Contradicting what I just said, the opening of Unraveling definitely made me think of the television show Roswell, in which Max saves Liz's life. Later, he's able to show her his memories of her and she can see how he feels. I imagine that the show must have served at least somewhat as an inspiration, and, if not, Norris should probably go watch it now. Anyway, cheesy at is, I enjoy Roswell, and Unraveling is better and more intense than Roswell.
The countdown opening each chapter is a device that has been used before, and I think Norris uses it quite effectively. There was an immediacy to all of the events in the book. At pretty much no point in my reading was I bored or not reading as quickly as I could because I needed to know.
I love Janelle from the outset because of her independent mindset and how she doesn't let the high school drama get the better of her. Plus, she judges her boyfriend for sending a grammatically incorrect text message (grammar is hot!). I would judge her for liking the guy, but she mostly doesn't; she just wants to have fun, which I can respect so long as she does so responsibly.
YA heroines are known for doing a lot of really annoying stuff. One such thing that particularly aggravates me is just accepting huge news without any curiosity OR being super curious but not asking anything, and generally acting in a stupid banner based on completely absurd guesses. If they do ask and are rebuffed, they usually give up. Janelle, however is totally unlike those heroines. Janelle pesters people for information until she learns what she wants to know; even FBI agents have trouble not spilling the beans to her. Thank goodness for a heroine who's proactive!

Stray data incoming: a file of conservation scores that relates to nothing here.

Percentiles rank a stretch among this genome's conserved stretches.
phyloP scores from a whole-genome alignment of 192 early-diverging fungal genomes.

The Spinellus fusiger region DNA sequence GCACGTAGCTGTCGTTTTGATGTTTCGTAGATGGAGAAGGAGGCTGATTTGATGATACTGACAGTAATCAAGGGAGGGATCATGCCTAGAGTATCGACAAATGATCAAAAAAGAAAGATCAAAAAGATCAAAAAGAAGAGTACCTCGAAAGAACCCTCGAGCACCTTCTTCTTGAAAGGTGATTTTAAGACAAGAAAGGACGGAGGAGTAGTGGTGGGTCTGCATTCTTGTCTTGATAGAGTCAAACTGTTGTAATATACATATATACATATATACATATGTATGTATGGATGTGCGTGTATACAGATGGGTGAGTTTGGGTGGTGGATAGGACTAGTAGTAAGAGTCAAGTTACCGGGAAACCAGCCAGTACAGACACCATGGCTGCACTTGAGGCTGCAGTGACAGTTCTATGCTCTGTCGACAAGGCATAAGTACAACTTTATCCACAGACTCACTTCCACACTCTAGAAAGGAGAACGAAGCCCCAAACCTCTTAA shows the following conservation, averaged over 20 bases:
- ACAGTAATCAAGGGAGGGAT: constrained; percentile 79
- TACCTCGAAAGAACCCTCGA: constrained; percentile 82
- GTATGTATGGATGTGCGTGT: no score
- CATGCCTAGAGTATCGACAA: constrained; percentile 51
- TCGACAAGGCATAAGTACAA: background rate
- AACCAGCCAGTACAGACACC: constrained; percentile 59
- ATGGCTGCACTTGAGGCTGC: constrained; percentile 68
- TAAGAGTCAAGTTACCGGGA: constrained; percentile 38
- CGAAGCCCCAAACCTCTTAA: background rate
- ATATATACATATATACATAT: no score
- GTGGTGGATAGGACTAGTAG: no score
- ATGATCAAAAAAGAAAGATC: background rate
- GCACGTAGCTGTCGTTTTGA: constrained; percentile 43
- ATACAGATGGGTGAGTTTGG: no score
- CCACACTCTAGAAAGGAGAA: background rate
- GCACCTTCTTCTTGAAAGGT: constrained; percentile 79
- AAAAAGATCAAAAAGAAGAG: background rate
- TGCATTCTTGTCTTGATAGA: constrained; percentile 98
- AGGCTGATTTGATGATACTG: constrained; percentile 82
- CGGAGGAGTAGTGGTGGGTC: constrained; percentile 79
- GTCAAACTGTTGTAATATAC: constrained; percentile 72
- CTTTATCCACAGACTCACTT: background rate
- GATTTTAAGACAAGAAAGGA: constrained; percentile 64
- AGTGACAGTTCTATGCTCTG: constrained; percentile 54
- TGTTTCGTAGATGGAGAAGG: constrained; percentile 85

Another thing I really appreciate about Unraveling is in the details. We really get to see Janelle's life, rather than solely focused on romance or the mystery plot line. I know who does the laundry in what way in her household and mundane facts like that. I also really enjoyed the school scenes, such as one in which the AP English class dissects a scene from a novel. Most books skip over the actual learning part of class, but Norris didn't, and I loved how much it felt like one of the good discussions from my AP class. Rather than school just being a place for romantic drama to happen, it's also a place to learn. Props.
With all of the dystopias out there right now, I'm really surprised the publisher or Norris herself didn't try to make this into one. Certainly, it's counting down to an apocalypse, but the book definitely comes off more as a science fiction detective story than a dystopia. Also, the science in this was SO COOL.
Another thing that I loved about Unraveling, because I really seriously don't have anything not loving to say about this book, is the humor throughout. Although the book is seriously intense all the way through, like holy-shiz-what-just-happened-oh-snap intense, Norris has woven humor throughout the whole book. Janelle and most of the other teens are snarky wise-cracking sorts who deal with the shit that is GOING DOWN through jokes. Of course, the book might not be as humorous to people who don't love sarcasm, but I do, and I think everyone should.
I should really wind up this review, because I've stayed up til 1 already finishing (because I HAD to) and my alarm's going to go off at 6:30. So here are the final points:
1) Elizabeth Norris rocks my socks and I will be reading everything she writes subsequently.
2) Unraveling is amazing. You should go buy it/borrow it/cajole someone into buying it for you/find one of the copies that was rock-the-dropped and read it ASAP.
3) Unraveling comes out April 24. You have two weeks to figure out where you can get a copy. The 24th is a good release date for Unraveling, since that's the number of days Janelle has to save the world. Funny that.